A US television show, Boston Legal, recently included the Broughton sea lice issue in one of its episodes. You might wonder how this happened. It is because the writer of the show loves to fish in the Broughton and it is common knowledge here that important runs of most salmon species are collapsing. The lodge operators see the sea lice and, drawing on their own experience, they are concerned.

The media loves to play on the conflict here and my own motives have been described in many ways. But the fact is, the effort to save the salmon of the Broughton is out of the need for this small but epic animal. Pink salmon carry more energy to our coast than any other species. They are our bloodstream. Yes, they are small and largely unseen, but the strength of their ‘pulse’ decides the fate of the world around us.

No industry wants to deal with its wastes if they can get away with it, and the salmon feedlots are no different. But any other business or individual polluting the water the way fish farms do would be subject to severe penalties under the Fisheries Act. Until ‘closed containment’ is required for fish farms, or until DFO applies the law, this remains an unresolved scandal. Continuing to deny the impacts of fish farms on wild fish and our ecosystems will ensure that the opposition to fish farming grows.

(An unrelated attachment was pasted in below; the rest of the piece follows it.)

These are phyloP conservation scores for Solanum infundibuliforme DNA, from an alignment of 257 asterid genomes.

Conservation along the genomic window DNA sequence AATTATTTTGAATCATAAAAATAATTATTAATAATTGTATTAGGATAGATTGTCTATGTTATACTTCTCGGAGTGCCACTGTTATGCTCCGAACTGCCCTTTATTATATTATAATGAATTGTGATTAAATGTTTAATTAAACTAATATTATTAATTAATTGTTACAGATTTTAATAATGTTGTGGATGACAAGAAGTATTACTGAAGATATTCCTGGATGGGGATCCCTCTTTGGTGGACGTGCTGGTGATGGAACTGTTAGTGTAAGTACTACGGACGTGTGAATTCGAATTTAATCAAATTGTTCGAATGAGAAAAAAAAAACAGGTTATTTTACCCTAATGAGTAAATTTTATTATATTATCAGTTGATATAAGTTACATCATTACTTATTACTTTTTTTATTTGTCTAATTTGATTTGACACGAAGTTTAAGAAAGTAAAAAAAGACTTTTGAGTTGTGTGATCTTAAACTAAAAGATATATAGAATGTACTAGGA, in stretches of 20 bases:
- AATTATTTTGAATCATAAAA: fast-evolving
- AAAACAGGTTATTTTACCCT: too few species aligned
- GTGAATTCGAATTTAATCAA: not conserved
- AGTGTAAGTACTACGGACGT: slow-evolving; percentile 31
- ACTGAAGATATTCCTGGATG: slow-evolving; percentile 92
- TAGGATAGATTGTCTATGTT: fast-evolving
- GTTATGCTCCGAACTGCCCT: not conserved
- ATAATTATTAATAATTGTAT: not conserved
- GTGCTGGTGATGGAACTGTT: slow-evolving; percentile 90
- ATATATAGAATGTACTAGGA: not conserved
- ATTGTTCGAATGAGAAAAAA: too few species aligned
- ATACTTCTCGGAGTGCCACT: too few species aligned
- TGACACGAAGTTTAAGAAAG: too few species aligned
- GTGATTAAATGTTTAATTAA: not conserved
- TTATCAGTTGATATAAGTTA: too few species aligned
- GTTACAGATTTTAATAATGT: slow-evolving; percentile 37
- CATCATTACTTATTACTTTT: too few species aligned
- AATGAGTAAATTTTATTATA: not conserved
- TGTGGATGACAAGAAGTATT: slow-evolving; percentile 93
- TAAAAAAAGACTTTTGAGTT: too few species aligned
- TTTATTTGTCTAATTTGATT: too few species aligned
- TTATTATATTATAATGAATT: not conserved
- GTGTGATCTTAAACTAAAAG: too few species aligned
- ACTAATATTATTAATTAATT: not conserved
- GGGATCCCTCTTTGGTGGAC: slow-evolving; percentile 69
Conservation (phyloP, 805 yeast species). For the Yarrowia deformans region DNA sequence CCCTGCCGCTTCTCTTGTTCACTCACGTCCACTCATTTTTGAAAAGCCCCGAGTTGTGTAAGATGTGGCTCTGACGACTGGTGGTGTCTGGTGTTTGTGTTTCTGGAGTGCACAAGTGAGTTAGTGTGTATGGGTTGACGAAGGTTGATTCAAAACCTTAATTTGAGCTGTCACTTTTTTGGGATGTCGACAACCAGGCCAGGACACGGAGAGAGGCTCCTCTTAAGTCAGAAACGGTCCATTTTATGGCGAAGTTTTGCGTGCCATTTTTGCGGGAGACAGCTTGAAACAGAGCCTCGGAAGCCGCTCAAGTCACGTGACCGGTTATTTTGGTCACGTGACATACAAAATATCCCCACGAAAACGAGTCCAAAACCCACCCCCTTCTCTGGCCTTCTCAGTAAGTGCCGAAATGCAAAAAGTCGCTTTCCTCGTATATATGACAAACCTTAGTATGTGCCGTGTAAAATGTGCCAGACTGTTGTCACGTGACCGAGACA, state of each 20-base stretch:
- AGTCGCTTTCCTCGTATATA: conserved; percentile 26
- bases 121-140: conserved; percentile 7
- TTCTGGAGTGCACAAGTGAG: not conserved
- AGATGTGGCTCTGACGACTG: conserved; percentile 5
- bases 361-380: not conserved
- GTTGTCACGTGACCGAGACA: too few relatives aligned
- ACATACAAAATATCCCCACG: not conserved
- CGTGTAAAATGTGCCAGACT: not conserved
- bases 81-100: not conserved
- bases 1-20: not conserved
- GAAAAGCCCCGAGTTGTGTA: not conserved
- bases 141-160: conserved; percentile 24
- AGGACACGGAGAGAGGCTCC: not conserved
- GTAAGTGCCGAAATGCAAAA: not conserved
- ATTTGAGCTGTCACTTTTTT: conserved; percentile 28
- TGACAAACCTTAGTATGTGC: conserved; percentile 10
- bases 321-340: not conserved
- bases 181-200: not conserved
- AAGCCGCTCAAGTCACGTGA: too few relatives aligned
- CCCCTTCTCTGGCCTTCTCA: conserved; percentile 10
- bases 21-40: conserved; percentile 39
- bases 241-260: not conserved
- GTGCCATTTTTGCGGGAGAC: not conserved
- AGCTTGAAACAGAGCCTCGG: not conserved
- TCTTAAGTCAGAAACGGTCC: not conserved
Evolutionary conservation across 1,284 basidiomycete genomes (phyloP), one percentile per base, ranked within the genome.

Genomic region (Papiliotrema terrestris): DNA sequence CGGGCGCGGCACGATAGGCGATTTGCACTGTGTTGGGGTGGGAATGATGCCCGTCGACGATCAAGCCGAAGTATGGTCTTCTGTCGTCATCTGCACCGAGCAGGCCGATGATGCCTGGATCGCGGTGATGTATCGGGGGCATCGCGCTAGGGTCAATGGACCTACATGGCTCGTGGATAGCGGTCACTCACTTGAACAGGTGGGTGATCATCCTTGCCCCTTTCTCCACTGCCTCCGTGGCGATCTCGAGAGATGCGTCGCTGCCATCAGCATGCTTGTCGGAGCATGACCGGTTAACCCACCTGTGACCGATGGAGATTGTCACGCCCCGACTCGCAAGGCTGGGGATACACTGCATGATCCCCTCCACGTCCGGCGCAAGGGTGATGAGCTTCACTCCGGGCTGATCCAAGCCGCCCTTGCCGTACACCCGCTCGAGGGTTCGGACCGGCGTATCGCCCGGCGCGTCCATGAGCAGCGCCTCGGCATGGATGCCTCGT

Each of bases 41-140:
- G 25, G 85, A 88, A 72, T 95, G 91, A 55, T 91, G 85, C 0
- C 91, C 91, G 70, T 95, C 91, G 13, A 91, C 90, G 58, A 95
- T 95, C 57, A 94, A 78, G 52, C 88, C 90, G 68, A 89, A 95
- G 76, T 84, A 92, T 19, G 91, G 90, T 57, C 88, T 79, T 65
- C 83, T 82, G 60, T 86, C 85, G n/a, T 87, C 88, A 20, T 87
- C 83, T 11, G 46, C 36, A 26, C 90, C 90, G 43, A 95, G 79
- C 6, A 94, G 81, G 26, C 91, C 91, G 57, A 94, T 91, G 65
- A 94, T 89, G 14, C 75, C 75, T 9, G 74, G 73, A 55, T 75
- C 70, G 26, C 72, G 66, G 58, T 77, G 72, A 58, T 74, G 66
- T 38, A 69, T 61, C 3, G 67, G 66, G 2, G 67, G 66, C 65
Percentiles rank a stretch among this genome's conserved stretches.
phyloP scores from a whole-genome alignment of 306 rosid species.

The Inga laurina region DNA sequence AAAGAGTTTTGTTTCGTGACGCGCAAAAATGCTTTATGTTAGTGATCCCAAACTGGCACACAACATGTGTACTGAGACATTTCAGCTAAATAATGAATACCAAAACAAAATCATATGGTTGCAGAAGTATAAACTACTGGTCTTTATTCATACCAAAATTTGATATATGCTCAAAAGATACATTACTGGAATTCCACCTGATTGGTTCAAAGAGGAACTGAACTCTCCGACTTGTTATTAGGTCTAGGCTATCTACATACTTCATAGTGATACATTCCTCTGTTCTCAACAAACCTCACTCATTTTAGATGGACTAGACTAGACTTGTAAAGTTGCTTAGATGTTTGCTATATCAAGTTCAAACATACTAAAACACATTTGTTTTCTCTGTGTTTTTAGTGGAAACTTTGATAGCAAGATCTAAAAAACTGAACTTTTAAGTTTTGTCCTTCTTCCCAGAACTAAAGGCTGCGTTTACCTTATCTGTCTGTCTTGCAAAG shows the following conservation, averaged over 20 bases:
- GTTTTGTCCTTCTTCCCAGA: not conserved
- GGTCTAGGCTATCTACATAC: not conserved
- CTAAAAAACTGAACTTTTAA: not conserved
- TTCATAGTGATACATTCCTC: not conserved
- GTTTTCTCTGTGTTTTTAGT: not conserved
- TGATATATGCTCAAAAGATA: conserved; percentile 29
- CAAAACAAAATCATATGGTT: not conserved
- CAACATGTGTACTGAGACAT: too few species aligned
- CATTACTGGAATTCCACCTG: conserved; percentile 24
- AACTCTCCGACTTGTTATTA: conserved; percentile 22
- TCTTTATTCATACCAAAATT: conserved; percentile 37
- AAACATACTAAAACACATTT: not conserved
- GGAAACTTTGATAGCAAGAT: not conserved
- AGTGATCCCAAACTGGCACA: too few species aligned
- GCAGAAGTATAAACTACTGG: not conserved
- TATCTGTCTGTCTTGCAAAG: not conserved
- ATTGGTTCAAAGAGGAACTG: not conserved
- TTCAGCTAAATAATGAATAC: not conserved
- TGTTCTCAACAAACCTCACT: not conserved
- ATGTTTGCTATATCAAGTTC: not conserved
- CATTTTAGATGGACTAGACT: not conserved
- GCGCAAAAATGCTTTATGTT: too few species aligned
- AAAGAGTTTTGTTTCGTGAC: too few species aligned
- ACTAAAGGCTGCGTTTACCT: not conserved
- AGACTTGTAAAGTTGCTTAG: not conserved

Editor’s Note: Late word at press time is that Alex has just been awarded the Canadian Sablefish Association award of $20,000 for “Fisheries Research Pioneer” in recognition of her work on fish farms, sea lice abundance and wild salmon stocks. “It takes great courage to challenge federal and provincial government scientific orthodoxy,” says Eric Wickham, Director of the Sablefish Association. Alex will share the cash award with fellow researcher Martin Krokosek.

© Alexandra Morton, R.P.Bio., is a marine mammal researcher and author. www.raincoastresearch.org.